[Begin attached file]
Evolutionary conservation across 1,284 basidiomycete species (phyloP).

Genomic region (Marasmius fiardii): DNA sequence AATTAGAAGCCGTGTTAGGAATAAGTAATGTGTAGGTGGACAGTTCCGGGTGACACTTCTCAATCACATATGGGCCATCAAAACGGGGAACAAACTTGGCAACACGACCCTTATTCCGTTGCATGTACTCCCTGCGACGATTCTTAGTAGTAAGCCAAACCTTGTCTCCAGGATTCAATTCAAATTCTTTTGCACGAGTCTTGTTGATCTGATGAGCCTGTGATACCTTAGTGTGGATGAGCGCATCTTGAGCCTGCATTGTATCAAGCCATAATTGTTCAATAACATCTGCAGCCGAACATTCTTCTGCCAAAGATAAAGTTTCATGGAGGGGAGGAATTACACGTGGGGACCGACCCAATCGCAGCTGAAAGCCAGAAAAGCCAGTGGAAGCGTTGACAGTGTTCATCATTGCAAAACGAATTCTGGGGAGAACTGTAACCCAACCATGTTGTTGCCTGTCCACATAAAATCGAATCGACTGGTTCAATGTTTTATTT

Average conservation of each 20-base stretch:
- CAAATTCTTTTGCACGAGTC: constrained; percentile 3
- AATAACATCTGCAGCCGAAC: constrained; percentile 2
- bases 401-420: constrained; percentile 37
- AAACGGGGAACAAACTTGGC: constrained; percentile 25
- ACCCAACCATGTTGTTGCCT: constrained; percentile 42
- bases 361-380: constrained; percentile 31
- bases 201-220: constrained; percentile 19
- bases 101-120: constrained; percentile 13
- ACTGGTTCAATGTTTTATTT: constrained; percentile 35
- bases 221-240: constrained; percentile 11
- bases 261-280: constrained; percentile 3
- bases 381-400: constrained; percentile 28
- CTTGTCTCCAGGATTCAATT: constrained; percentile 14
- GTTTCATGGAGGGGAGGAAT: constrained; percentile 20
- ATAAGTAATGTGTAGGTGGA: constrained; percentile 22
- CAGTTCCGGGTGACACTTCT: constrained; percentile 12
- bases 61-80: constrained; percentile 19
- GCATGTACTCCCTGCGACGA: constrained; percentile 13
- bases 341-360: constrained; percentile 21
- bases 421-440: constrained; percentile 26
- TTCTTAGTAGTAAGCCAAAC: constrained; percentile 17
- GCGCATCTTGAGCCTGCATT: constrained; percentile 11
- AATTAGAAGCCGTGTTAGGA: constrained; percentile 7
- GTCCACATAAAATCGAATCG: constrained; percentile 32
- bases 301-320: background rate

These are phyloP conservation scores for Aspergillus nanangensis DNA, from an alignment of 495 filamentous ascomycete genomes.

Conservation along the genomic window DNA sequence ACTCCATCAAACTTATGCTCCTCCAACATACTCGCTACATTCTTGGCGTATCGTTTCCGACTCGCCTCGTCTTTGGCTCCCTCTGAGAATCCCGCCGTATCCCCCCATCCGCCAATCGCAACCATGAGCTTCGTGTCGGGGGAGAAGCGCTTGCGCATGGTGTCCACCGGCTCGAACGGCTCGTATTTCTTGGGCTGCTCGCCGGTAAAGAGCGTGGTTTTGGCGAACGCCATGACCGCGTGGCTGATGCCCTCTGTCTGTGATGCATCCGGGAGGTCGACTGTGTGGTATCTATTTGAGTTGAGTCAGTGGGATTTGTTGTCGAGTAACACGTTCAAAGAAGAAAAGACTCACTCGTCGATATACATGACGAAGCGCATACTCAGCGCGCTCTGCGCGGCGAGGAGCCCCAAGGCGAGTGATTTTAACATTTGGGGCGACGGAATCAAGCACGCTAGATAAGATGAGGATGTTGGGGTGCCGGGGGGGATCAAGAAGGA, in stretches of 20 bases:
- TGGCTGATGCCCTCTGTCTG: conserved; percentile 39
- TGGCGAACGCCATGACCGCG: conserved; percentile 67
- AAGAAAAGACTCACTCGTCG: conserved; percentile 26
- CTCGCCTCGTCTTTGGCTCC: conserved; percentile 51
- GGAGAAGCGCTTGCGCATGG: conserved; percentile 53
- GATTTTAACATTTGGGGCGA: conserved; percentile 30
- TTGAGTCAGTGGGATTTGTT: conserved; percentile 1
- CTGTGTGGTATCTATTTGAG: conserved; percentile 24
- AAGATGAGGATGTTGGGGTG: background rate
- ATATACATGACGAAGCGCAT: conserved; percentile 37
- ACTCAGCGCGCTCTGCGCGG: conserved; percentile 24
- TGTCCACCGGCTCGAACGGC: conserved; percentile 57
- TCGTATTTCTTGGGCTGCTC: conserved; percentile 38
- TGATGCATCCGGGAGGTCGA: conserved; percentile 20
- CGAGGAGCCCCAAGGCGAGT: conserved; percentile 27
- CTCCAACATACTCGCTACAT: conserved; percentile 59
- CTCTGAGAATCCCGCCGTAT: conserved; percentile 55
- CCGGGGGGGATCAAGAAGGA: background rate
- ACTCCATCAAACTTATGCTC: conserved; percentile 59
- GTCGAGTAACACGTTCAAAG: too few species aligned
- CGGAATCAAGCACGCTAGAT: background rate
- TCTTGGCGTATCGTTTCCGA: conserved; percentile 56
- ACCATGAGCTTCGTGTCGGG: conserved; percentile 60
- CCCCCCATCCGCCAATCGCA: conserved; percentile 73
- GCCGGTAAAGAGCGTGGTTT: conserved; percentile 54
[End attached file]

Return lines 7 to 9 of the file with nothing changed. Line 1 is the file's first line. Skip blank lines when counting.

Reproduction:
- AAACGGGGAACAAACTTGGC: constrained; percentile 25
- ACCCAACCATGTTGTTGCCT: constrained; percentile 42
- bases 361-380: constrained; percentile 31